This is the worst jobs recovery since the Great Depression. If the Obama administration’s aim was to merely tie for last place with the previous worst recovery, it would have created eight million more jobs, based on comparative data from the Bureau of Labor Statistics. If our recovery were more typical of the postwar era, as former Sen. Phil Gramm reported on this page in April, we would have 14 million more jobs today.
As a longtime leader in the business community, I know firsthand that government does not create jobs. It can only create the conditions in which businesses operate. These conditions can spur growth, or they can suppress it. The conditions imposed by the current administration have suppressed growth.
Still, there is hope. That hope begins with economic certainty, a sort of assurance the president seems unwilling to provide. I, on the other hand, have proposed a plan that would stabilize and grow our economy:
“Cain’s Vision for Economic Growth,” also known as the 9-9-9 Plan, is founded upon three guiding economic principles: Production drives the economy. Risk-taking creates growth. Units of measurement must be dependable.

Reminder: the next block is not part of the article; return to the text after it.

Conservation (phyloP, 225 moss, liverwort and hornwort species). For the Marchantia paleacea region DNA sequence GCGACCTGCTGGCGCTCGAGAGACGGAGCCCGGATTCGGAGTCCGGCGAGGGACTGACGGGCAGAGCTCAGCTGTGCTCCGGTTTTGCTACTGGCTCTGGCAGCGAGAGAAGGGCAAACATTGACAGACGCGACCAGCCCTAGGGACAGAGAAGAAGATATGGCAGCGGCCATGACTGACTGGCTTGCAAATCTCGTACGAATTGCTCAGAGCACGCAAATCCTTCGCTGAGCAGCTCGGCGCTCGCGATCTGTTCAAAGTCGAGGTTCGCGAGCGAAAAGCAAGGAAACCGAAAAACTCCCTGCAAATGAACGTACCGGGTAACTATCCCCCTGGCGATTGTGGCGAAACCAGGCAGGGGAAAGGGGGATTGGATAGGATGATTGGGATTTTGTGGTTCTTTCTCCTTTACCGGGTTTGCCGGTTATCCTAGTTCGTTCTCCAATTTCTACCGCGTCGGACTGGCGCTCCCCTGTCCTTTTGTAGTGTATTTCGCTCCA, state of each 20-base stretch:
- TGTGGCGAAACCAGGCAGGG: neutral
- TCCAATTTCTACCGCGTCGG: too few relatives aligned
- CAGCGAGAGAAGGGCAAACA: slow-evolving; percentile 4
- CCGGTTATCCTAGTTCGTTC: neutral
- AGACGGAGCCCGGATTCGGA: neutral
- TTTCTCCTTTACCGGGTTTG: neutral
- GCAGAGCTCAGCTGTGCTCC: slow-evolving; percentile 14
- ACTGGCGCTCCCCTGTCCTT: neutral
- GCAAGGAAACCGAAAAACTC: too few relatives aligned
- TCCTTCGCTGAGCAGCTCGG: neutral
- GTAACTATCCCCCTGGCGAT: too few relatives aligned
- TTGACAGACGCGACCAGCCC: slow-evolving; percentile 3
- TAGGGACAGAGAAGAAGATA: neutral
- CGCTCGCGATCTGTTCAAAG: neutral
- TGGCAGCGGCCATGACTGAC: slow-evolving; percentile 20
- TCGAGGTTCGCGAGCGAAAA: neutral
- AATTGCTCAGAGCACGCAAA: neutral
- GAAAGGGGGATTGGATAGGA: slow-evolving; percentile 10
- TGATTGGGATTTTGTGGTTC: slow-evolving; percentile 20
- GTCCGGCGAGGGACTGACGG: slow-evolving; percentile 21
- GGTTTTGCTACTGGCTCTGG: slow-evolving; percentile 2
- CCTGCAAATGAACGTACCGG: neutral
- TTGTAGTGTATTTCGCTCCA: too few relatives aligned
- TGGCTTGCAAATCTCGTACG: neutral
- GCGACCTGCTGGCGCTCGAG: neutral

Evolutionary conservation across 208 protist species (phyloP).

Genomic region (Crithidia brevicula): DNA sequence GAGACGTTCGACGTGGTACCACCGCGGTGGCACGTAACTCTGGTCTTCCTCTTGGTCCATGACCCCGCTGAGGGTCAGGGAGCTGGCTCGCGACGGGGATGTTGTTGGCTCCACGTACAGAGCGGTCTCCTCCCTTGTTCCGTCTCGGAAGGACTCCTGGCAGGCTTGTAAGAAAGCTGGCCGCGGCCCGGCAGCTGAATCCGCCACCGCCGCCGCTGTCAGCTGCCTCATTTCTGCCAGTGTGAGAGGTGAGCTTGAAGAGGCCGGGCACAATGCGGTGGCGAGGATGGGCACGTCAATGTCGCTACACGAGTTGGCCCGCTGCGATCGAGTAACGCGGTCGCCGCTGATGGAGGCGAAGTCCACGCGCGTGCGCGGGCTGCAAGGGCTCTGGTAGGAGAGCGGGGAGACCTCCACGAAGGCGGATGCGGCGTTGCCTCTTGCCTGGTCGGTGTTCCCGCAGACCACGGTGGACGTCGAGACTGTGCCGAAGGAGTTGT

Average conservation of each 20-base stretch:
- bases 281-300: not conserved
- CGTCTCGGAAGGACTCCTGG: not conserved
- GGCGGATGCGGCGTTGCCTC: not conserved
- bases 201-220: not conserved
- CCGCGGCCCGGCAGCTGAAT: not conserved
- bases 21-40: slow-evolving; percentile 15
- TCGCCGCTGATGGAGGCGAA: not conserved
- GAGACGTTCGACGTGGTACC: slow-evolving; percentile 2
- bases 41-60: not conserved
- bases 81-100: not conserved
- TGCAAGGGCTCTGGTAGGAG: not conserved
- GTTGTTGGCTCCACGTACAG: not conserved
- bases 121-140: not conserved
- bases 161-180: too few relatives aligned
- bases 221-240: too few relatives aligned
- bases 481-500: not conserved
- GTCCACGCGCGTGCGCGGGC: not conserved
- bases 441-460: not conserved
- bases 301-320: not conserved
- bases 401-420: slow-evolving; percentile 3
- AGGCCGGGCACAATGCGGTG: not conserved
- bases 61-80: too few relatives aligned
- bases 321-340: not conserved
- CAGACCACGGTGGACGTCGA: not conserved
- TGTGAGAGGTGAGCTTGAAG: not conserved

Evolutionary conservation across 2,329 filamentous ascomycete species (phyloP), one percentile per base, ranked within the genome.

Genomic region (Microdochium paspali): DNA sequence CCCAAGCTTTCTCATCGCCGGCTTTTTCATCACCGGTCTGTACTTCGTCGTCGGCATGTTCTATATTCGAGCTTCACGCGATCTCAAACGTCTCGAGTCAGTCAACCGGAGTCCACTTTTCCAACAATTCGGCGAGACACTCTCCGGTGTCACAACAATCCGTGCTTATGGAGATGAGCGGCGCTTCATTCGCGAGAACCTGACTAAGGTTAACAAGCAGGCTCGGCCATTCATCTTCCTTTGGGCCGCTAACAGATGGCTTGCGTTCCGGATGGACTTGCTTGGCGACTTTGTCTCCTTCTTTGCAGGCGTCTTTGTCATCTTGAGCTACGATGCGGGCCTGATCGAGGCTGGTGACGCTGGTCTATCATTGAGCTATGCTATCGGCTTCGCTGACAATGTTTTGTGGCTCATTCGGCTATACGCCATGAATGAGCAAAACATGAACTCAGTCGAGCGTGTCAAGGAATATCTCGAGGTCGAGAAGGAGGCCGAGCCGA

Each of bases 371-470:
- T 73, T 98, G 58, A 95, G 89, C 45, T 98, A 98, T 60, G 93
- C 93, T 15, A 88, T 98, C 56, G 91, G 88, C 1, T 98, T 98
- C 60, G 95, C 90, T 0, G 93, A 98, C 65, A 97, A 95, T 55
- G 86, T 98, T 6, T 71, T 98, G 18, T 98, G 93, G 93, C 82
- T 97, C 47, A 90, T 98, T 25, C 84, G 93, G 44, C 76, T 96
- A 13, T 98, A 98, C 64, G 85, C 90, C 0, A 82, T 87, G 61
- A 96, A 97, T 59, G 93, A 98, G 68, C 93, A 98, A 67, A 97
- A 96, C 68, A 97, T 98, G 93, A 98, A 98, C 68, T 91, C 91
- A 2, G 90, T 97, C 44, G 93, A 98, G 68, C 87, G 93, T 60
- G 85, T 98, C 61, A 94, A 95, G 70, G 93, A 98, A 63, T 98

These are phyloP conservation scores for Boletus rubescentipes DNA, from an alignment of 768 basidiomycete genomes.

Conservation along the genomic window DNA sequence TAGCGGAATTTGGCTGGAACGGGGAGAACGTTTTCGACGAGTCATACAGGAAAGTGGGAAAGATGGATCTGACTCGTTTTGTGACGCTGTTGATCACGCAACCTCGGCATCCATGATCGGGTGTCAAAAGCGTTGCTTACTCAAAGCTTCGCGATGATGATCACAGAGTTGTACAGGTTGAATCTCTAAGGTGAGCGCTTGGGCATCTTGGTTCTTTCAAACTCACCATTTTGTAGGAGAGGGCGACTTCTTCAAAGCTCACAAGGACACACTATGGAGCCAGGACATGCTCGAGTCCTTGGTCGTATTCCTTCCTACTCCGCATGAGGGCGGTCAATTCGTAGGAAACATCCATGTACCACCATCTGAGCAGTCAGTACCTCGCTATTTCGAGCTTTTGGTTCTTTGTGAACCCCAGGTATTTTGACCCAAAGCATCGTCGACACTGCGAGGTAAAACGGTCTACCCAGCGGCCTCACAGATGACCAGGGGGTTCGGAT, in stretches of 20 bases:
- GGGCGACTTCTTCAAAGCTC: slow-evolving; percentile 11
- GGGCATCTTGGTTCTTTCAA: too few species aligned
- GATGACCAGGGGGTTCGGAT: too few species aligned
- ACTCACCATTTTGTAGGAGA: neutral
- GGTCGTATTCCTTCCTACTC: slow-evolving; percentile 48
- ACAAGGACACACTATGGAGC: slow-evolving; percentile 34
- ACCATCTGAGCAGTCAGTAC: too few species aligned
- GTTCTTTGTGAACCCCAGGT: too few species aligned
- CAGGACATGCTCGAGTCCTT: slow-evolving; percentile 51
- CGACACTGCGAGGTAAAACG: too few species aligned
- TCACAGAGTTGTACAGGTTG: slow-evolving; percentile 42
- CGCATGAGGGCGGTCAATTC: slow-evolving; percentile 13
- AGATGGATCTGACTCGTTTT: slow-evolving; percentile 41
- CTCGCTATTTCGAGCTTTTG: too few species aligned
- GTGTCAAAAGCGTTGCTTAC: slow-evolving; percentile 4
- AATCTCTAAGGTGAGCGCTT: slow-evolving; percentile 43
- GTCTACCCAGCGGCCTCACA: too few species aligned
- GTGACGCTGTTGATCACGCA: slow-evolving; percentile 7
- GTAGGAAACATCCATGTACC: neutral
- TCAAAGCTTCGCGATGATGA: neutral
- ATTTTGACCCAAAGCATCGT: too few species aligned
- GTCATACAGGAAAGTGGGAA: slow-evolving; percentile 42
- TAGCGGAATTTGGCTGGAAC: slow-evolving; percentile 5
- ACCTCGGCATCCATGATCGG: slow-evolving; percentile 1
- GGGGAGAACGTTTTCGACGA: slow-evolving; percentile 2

The plan begins with restructuring the tax code to include the broadest possible base at the lowest possible rate. The elements are:
• A 9% corporate flat tax. Businesses would deduct purchases from other businesses and all capital investment. The resulting gross income is taxed at 9%.
• A 9% personal flat tax. Individuals would deduct charitable contributions, then pay 9% on the rest of their income. Capital gains are excluded.
• A 9% national sales tax. This levy would be placed on the consumption of all new goods. Used goods purchased would be excluded.
My plan would also permanently eliminate taxes on repatriated profits, as well as payroll taxes and the estate tax.
All of these measures would free up capital, spur production, and incentivize risk-taking, thereby fueling the economy and creating jobs. The plan has been designed to be revenue neutral initially, and then revenues would grow in line with the economy.
But these policies must be coupled with sound money. A dollar must be worth the same tomorrow as it is today. Stabilizing the dollar’s value starts with the federal government taking significant measures to rein in its spending and pay down the national debt. Americans must be assured that the federal government will live within its means and get serious about eliminating our crippling debt. Repealing ObamaCare, Sarbanes-Oxley and the Dodd-Frank bank-regulation bill would be critical steps.
Each job lost today is not merely a statistic. Americans are struggling to determine whether to pay their mortgages or buy groceries, whether to buy school uniforms or pay the electric bill.
Such despair is unfitting for the greatest nation the world has ever known. After all, it is inherently American to work, to risk and to dream. Our government’s policies should encourage that, not stifle it.
You will find Herman Cain’s entire article here.
We could do a lot worse than put the Hermanator in the white House. As he himself has often reminded us, he is not a professional politician.
That might just be what America really needs at the moment.
(h/t: Friends of Herman Cain)